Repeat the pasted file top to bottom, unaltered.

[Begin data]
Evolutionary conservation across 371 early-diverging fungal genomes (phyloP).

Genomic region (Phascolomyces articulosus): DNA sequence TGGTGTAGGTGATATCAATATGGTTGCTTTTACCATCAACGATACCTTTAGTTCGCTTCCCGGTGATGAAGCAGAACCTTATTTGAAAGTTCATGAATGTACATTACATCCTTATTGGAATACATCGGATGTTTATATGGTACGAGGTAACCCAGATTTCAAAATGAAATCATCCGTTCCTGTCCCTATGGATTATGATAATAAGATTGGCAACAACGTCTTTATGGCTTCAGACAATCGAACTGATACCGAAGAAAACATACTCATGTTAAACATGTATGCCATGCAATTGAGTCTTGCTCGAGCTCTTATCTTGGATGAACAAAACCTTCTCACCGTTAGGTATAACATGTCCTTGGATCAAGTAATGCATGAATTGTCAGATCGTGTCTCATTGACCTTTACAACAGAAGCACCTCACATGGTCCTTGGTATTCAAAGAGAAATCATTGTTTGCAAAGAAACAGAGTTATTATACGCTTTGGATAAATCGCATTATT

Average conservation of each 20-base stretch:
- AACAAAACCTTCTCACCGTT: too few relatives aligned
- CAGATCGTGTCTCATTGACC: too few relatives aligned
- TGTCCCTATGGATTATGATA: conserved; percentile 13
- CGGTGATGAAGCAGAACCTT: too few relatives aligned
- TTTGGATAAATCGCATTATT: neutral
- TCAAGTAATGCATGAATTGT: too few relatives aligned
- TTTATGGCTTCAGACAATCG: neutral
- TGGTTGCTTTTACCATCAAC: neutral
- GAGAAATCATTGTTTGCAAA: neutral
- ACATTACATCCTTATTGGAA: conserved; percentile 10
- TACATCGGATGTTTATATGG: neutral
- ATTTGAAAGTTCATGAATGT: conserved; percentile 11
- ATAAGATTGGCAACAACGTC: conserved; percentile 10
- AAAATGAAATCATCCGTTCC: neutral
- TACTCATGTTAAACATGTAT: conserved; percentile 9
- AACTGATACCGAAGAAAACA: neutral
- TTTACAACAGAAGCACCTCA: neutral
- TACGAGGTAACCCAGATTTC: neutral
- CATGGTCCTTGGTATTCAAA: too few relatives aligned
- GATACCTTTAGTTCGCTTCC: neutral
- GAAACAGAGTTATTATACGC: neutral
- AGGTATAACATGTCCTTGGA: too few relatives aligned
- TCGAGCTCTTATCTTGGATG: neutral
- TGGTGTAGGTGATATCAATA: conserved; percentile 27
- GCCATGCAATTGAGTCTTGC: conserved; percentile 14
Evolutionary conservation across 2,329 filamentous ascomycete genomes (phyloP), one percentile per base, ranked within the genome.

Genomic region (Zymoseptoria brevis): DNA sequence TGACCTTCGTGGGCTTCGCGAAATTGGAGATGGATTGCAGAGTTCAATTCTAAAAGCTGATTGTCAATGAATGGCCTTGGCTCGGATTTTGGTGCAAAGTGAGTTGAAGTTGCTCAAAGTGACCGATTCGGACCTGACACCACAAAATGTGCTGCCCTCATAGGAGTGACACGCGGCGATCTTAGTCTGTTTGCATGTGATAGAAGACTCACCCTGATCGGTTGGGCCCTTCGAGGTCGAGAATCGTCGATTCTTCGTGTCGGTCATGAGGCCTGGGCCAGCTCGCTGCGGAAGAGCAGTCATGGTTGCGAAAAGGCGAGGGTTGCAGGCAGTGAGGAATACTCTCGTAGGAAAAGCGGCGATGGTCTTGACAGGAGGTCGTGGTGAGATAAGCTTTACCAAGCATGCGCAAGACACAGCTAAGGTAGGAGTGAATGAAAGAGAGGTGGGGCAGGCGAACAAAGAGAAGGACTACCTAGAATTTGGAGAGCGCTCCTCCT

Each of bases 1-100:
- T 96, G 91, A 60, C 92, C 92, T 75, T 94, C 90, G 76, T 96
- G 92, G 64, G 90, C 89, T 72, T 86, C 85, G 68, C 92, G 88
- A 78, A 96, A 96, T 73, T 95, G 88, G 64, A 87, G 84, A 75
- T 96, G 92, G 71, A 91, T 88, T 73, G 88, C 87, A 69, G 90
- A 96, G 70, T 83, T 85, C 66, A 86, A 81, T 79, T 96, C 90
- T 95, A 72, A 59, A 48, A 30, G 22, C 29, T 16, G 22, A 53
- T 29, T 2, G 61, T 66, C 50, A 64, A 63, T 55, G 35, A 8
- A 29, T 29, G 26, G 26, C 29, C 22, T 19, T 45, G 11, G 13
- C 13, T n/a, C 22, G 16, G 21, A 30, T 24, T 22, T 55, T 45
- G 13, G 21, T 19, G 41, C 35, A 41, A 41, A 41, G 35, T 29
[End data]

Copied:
Evolutionary conservation across 371 early-diverging fungal genomes (phyloP).

Genomic region (Phascolomyces articulosus): DNA sequence TGGTGTAGGTGATATCAATATGGTTGCTTTTACCATCAACGATACCTTTAGTTCGCTTCCCGGTGATGAAGCAGAACCTTATTTGAAAGTTCATGAATGTACATTACATCCTTATTGGAATACATCGGATGTTTATATGGTACGAGGTAACCCAGATTTCAAAATGAAATCATCCGTTCCTGTCCCTATGGATTATGATAATAAGATTGGCAACAACGTCTTTATGGCTTCAGACAATCGAACTGATACCGAAGAAAACATACTCATGTTAAACATGTATGCCATGCAATTGAGTCTTGCTCGAGCTCTTATCTTGGATGAACAAAACCTTCTCACCGTTAGGTATAACATGTCCTTGGATCAAGTAATGCATGAATTGTCAGATCGTGTCTCATTGACCTTTACAACAGAAGCACCTCACATGGTCCTTGGTATTCAAAGAGAAATCATTGTTTGCAAAGAAACAGAGTTATTATACGCTTTGGATAAATCGCATTATT

Average conservation of each 20-base stretch:
- AACAAAACCTTCTCACCGTT: too few relatives aligned
- CAGATCGTGTCTCATTGACC: too few relatives aligned
- TGTCCCTATGGATTATGATA: conserved; percentile 13
- CGGTGATGAAGCAGAACCTT: too few relatives aligned
- TTTGGATAAATCGCATTATT: neutral
- TCAAGTAATGCATGAATTGT: too few relatives aligned
- TTTATGGCTTCAGACAATCG: neutral
- TGGTTGCTTTTACCATCAAC: neutral
- GAGAAATCATTGTTTGCAAA: neutral
- ACATTACATCCTTATTGGAA: conserved; percentile 10
- TACATCGGATGTTTATATGG: neutral
- ATTTGAAAGTTCATGAATGT: conserved; percentile 11
- ATAAGATTGGCAACAACGTC: conserved; percentile 10
- AAAATGAAATCATCCGTTCC: neutral
- TACTCATGTTAAACATGTAT: conserved; percentile 9
- AACTGATACCGAAGAAAACA: neutral
- TTTACAACAGAAGCACCTCA: neutral
- TACGAGGTAACCCAGATTTC: neutral
- CATGGTCCTTGGTATTCAAA: too few relatives aligned
- GATACCTTTAGTTCGCTTCC: neutral
- GAAACAGAGTTATTATACGC: neutral
- AGGTATAACATGTCCTTGGA: too few relatives aligned
- TCGAGCTCTTATCTTGGATG: neutral
- TGGTGTAGGTGATATCAATA: conserved; percentile 27
- GCCATGCAATTGAGTCTTGC: conserved; percentile 14
Evolutionary conservation across 2,329 filamentous ascomycete genomes (phyloP), one percentile per base, ranked within the genome.

Genomic region (Zymoseptoria brevis): DNA sequence TGACCTTCGTGGGCTTCGCGAAATTGGAGATGGATTGCAGAGTTCAATTCTAAAAGCTGATTGTCAATGAATGGCCTTGGCTCGGATTTTGGTGCAAAGTGAGTTGAAGTTGCTCAAAGTGACCGATTCGGACCTGACACCACAAAATGTGCTGCCCTCATAGGAGTGACACGCGGCGATCTTAGTCTGTTTGCATGTGATAGAAGACTCACCCTGATCGGTTGGGCCCTTCGAGGTCGAGAATCGTCGATTCTTCGTGTCGGTCATGAGGCCTGGGCCAGCTCGCTGCGGAAGAGCAGTCATGGTTGCGAAAAGGCGAGGGTTGCAGGCAGTGAGGAATACTCTCGTAGGAAAAGCGGCGATGGTCTTGACAGGAGGTCGTGGTGAGATAAGCTTTACCAAGCATGCGCAAGACACAGCTAAGGTAGGAGTGAATGAAAGAGAGGTGGGGCAGGCGAACAAAGAGAAGGACTACCTAGAATTTGGAGAGCGCTCCTCCT

Each of bases 1-100:
- T 96, G 91, A 60, C 92, C 92, T 75, T 94, C 90, G 76, T 96
- G 92, G 64, G 90, C 89, T 72, T 86, C 85, G 68, C 92, G 88
- A 78, A 96, A 96, T 73, T 95, G 88, G 64, A 87, G 84, A 75
- T 96, G 92, G 71, A 91, T 88, T 73, G 88, C 87, A 69, G 90
- A 96, G 70, T 83, T 85, C 66, A 86, A 81, T 79, T 96, C 90
- T 95, A 72, A 59, A 48, A 30, G 22, C 29, T 16, G 22, A 53
- T 29, T 2, G 61, T 66, C 50, A 64, A 63, T 55, G 35, A 8
- A 29, T 29, G 26, G 26, C 29, C 22, T 19, T 45, G 11, G 13
- C 13, T n/a, C 22, G 16, G 21, A 30, T 24, T 22, T 55, T 45
- G 13, G 21, T 19, G 41, C 35, A 41, A 41, A 41, G 35, T 29